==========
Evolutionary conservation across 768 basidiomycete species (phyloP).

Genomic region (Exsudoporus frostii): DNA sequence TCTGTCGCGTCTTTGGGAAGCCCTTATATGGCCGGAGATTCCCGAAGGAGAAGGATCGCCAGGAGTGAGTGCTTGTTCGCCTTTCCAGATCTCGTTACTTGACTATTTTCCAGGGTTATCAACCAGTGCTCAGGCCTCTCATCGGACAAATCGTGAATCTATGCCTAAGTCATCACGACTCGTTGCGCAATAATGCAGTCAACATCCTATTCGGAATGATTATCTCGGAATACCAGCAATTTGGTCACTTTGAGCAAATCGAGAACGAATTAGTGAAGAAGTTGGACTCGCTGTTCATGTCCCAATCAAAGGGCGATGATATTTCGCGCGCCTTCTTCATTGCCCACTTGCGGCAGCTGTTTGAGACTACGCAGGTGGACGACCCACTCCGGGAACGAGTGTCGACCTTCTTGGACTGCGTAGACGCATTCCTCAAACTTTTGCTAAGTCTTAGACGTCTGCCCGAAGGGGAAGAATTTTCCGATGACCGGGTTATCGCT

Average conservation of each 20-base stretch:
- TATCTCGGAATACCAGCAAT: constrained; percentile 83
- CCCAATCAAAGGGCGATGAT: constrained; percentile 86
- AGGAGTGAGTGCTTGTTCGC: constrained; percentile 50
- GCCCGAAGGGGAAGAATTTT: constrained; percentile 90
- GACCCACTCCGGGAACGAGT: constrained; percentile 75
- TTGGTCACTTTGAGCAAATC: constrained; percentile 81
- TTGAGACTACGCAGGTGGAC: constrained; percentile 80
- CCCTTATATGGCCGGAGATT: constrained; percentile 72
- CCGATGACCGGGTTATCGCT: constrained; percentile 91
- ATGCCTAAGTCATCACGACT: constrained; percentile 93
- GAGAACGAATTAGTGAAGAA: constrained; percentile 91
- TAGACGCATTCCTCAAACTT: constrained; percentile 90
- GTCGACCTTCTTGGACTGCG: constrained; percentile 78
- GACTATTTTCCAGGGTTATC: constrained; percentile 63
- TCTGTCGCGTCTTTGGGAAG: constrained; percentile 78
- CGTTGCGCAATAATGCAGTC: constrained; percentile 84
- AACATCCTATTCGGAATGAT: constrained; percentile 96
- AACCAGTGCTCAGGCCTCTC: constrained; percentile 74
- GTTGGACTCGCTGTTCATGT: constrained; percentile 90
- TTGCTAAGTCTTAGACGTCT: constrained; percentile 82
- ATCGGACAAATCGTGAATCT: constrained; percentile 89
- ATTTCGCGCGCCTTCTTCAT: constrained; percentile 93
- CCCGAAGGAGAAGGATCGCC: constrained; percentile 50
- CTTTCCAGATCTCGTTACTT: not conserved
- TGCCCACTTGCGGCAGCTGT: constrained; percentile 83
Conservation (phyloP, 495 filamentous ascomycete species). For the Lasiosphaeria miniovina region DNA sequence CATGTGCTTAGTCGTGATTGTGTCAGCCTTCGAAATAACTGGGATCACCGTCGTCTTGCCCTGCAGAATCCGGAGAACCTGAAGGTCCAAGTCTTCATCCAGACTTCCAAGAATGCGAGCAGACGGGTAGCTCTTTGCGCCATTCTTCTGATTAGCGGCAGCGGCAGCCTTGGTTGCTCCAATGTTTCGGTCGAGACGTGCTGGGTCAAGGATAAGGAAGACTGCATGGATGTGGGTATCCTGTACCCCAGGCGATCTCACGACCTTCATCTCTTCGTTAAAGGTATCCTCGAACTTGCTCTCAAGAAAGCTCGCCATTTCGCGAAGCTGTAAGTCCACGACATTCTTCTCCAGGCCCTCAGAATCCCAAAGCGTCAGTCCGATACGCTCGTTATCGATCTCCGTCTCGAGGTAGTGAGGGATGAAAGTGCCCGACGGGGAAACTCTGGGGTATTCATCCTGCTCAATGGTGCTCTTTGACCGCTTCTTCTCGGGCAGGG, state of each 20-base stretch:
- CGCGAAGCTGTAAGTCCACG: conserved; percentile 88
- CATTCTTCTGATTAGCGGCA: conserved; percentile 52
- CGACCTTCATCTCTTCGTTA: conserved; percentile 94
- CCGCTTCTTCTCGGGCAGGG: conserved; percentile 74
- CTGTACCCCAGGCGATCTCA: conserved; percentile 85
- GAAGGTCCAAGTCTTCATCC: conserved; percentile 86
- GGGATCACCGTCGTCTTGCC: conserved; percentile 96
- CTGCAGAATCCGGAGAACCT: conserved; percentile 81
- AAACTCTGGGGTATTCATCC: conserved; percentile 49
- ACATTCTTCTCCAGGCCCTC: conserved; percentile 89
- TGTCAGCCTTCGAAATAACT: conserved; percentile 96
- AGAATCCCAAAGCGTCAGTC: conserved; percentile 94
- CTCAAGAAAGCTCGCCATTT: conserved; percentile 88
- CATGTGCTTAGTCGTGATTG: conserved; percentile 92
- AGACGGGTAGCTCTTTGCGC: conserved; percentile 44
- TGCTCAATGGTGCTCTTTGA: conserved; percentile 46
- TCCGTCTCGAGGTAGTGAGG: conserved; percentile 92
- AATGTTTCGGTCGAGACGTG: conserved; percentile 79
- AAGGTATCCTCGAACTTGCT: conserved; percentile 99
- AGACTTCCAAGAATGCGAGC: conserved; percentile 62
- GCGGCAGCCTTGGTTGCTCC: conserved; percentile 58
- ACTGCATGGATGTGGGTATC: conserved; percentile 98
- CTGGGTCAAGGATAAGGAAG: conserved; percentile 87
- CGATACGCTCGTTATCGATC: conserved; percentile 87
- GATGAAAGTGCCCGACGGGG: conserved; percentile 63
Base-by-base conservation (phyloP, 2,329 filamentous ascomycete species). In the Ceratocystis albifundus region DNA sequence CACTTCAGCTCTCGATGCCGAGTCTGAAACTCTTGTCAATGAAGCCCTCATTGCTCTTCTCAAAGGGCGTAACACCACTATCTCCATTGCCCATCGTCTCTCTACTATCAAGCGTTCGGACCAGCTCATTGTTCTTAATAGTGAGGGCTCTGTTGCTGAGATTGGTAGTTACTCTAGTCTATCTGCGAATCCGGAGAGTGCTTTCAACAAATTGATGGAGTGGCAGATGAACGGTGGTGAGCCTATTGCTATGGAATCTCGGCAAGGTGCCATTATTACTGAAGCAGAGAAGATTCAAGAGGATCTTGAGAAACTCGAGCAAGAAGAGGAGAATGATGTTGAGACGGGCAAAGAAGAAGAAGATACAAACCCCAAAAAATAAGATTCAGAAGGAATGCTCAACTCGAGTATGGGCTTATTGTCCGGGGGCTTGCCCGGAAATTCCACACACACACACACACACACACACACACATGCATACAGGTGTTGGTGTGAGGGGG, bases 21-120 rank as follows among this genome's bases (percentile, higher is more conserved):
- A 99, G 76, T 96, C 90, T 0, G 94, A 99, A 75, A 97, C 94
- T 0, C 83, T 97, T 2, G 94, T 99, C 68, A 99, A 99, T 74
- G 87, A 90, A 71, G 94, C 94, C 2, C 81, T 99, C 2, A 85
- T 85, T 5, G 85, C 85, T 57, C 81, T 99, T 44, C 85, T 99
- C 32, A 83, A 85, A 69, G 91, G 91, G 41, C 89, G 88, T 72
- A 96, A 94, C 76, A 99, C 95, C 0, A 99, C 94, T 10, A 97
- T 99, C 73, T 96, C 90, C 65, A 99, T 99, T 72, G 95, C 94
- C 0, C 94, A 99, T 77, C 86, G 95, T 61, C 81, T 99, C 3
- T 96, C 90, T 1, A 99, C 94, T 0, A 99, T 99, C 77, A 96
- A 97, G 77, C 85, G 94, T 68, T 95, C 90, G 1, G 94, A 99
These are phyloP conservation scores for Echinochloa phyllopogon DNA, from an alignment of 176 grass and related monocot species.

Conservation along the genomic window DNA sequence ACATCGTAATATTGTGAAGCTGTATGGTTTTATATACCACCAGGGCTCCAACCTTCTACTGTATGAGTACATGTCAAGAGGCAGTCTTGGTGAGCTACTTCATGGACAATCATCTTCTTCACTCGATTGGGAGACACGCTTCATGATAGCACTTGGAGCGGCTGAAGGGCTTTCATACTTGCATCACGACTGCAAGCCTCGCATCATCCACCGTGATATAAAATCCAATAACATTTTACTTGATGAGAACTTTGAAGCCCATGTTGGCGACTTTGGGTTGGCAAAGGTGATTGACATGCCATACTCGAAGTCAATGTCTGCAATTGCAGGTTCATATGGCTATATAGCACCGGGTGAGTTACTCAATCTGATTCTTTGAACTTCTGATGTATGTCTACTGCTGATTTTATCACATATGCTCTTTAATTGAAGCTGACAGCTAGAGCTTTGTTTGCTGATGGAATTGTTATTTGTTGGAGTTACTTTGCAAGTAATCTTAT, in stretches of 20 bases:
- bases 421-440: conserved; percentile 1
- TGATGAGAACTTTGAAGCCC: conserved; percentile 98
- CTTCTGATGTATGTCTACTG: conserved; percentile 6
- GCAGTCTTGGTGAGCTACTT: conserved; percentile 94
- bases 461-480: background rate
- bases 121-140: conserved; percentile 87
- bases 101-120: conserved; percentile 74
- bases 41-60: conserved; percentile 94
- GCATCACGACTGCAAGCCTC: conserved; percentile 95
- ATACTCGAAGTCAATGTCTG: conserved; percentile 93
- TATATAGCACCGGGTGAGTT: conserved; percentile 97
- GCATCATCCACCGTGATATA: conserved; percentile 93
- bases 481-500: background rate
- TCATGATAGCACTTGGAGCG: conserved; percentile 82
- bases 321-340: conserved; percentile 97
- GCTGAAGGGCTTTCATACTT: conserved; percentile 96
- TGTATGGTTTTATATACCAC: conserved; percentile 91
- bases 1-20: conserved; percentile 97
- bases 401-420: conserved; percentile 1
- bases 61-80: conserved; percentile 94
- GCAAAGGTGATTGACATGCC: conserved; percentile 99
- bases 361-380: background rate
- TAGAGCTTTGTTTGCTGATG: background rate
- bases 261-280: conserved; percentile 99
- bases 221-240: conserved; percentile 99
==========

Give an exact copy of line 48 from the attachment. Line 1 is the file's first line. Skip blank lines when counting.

- AAGGTATCCTCGAACTTGCT: conserved; percentile 99